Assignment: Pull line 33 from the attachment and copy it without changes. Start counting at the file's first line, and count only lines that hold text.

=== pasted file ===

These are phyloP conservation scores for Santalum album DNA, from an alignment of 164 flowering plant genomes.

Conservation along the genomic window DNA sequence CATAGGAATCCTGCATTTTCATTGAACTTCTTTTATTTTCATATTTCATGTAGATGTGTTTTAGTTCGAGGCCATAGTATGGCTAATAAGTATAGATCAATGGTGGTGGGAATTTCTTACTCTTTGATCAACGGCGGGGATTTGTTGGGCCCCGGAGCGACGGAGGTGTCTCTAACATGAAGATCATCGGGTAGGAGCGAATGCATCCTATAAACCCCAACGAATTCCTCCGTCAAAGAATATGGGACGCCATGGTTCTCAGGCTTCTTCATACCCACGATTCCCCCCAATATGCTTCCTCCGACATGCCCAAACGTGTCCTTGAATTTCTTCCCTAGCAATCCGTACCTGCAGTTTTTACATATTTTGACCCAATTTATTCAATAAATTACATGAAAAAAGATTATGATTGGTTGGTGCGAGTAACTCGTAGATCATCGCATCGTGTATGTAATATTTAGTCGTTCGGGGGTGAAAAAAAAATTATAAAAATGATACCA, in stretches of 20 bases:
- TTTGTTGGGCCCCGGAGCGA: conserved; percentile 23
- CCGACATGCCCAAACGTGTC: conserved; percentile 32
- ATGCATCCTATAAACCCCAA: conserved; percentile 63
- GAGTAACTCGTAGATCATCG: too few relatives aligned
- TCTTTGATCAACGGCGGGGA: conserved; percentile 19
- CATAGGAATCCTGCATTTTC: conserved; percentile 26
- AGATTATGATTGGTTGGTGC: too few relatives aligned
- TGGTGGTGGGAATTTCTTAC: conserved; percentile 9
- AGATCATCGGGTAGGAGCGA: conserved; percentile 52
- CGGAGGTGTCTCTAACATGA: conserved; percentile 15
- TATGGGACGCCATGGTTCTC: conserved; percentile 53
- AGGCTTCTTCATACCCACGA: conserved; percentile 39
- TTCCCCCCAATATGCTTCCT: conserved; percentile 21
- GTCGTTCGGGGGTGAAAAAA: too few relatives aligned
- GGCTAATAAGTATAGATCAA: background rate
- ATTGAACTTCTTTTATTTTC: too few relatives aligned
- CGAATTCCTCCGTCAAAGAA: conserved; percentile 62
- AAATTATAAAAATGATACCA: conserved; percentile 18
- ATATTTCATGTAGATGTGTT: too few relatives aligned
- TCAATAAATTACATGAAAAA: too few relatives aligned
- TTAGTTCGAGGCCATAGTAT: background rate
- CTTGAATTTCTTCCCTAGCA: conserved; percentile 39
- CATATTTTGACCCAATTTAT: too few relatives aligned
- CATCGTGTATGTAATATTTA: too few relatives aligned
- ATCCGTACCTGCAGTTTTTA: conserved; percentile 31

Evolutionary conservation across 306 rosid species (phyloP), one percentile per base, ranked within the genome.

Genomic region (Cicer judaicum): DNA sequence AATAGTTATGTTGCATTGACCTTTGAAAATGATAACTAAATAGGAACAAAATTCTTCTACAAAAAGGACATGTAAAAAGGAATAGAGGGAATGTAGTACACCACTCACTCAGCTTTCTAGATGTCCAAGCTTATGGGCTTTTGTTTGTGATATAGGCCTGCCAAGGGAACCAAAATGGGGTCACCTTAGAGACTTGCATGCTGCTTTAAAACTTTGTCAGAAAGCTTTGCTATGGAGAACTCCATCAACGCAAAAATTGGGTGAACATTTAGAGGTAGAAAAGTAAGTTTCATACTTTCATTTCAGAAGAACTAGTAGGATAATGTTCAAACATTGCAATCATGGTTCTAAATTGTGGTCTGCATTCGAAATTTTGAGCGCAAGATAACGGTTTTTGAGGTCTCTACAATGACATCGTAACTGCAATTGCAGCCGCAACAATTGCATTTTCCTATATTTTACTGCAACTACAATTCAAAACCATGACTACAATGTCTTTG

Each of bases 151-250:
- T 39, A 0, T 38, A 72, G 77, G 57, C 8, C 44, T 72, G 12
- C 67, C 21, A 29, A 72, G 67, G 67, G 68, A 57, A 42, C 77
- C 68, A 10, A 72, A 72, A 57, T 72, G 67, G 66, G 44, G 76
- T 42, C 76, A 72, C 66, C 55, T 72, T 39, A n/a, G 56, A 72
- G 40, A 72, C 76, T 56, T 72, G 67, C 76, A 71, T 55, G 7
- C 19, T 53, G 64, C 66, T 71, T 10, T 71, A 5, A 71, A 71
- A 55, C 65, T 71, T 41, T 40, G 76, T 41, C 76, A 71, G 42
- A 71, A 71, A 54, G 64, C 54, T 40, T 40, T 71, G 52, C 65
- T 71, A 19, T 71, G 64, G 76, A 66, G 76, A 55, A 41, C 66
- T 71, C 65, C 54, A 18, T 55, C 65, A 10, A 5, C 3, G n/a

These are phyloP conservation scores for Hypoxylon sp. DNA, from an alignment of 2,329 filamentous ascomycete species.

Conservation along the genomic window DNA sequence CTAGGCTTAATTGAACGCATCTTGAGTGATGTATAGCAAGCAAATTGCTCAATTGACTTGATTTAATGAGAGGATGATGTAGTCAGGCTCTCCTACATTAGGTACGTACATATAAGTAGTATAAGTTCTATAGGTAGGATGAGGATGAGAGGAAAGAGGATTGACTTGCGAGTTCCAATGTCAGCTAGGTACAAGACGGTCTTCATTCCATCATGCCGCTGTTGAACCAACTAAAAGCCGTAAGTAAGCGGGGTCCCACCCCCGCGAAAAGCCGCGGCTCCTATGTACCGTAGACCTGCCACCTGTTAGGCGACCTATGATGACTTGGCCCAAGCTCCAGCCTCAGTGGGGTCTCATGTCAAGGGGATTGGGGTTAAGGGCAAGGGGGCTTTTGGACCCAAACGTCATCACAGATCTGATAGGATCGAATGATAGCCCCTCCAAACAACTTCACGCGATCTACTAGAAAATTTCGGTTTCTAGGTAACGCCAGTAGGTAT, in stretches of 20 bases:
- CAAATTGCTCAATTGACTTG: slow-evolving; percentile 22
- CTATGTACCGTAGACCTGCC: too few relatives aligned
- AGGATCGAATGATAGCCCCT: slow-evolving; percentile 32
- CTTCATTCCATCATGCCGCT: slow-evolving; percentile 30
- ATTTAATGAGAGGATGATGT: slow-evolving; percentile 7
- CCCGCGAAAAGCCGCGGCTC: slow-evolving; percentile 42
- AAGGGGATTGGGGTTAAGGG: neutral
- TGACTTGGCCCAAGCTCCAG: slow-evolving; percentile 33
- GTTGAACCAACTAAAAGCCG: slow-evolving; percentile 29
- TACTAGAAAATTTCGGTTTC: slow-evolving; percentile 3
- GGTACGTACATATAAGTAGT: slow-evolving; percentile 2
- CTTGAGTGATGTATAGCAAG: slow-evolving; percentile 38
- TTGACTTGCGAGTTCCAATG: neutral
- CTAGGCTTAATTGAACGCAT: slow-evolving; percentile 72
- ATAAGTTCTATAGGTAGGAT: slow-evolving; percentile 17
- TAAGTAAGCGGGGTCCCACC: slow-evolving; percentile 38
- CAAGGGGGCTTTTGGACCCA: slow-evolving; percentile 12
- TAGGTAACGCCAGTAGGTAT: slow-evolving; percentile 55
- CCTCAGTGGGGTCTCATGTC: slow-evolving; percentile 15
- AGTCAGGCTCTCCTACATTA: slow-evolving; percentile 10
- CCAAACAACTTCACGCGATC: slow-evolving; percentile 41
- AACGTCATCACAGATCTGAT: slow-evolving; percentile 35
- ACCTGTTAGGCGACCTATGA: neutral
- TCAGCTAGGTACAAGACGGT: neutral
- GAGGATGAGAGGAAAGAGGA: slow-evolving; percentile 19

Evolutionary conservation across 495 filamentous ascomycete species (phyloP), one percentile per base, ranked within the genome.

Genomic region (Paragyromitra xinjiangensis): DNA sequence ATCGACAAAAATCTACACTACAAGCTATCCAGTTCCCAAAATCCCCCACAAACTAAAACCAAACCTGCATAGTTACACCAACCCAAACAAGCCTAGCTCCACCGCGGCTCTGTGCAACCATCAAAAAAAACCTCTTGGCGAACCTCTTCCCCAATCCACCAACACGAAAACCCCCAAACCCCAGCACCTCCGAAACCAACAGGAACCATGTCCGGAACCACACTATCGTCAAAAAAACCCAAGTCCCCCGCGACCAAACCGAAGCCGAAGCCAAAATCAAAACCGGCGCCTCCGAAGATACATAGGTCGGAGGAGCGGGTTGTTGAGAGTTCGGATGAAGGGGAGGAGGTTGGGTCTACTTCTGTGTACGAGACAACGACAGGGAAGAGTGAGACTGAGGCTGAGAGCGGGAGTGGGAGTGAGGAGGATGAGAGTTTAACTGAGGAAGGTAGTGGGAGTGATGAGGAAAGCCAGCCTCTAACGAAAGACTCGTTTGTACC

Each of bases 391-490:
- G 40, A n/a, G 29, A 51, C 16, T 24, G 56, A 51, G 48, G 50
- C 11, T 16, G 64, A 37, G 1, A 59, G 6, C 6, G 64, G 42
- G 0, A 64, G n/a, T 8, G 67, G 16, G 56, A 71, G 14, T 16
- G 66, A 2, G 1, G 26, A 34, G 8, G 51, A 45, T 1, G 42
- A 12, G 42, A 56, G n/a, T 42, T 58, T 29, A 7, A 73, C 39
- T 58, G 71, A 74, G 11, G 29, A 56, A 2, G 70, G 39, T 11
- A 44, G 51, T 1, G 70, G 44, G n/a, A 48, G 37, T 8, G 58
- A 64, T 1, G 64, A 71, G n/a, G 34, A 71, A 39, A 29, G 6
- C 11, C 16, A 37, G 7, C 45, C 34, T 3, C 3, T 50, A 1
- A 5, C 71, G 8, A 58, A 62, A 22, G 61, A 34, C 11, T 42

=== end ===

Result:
- C 68, A 10, A 72, A 72, A 57, T 72, G 67, G 66, G 44, G 76